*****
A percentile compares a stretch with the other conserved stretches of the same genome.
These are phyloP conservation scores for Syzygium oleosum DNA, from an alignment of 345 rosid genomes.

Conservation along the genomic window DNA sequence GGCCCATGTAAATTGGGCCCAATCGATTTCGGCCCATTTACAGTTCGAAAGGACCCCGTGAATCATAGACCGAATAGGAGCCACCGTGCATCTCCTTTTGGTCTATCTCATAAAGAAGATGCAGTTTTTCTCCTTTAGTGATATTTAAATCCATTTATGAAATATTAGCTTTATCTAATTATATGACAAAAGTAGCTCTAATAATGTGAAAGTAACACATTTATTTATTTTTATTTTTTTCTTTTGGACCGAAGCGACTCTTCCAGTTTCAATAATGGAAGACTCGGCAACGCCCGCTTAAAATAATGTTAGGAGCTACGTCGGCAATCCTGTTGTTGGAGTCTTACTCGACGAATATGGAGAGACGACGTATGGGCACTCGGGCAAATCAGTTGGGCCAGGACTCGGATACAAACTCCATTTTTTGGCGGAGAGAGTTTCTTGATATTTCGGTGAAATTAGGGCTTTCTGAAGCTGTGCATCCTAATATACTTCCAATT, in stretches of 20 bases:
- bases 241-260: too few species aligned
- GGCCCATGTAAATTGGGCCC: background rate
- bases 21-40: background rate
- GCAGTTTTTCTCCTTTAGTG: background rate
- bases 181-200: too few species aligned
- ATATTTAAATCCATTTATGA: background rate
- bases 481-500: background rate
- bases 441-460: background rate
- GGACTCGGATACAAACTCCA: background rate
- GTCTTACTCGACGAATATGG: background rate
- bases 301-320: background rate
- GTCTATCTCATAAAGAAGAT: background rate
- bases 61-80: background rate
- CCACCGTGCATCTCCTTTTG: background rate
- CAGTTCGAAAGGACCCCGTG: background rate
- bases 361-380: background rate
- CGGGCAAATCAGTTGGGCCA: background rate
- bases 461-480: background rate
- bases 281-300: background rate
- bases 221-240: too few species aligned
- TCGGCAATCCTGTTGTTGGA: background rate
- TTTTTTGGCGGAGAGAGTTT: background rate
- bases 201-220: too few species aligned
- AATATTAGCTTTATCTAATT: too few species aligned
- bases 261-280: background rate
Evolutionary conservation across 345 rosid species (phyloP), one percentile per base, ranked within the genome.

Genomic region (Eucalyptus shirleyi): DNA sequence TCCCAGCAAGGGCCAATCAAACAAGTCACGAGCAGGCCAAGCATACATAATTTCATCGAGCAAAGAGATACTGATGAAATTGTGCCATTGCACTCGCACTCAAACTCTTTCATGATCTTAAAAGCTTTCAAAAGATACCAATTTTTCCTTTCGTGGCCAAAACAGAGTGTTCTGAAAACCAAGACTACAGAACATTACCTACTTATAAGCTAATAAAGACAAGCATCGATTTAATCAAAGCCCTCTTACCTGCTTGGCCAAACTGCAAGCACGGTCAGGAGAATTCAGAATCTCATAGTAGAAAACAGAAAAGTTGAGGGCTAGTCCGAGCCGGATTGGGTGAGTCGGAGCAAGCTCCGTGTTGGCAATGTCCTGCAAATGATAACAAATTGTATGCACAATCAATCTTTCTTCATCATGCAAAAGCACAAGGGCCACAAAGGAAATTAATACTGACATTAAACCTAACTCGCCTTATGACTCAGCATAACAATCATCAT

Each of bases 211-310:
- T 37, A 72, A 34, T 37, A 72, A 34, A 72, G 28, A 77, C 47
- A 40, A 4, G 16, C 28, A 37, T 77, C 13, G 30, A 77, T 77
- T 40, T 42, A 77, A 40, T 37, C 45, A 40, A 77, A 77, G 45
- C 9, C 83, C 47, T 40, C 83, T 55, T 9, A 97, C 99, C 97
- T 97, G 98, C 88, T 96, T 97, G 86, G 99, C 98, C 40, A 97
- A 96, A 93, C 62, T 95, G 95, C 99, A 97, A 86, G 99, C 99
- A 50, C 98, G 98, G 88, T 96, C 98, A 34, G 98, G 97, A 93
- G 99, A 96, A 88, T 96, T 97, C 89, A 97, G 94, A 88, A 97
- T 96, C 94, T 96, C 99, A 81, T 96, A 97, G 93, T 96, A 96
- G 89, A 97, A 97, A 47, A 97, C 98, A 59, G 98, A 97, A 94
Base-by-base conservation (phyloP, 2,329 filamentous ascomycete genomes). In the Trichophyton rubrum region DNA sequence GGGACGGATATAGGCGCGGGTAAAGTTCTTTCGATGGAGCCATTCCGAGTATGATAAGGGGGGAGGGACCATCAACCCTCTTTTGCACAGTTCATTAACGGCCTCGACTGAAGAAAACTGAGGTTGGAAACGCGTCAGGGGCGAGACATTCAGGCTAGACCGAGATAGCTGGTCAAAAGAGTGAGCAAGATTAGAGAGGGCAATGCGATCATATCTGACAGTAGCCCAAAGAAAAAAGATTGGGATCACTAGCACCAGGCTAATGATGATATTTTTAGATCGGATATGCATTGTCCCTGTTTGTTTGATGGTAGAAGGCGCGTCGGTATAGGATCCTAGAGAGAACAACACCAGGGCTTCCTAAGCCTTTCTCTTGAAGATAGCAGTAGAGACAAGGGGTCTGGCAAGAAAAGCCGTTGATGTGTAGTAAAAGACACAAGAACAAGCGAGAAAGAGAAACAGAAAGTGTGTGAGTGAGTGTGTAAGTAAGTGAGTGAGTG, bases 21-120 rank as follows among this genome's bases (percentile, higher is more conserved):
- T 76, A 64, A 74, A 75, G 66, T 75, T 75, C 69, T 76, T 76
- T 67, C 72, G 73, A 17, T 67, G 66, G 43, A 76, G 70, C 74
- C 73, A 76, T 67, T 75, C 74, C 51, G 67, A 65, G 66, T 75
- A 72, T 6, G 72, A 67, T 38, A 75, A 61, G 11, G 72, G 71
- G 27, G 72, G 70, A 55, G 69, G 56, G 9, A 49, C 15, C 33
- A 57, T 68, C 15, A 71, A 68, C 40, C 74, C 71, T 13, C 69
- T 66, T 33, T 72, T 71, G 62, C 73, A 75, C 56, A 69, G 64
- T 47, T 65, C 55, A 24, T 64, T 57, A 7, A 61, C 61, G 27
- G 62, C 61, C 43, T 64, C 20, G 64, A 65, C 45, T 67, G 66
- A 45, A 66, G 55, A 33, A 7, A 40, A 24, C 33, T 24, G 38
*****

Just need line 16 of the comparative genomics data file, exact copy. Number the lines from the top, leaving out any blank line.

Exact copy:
- bases 61-80: background rate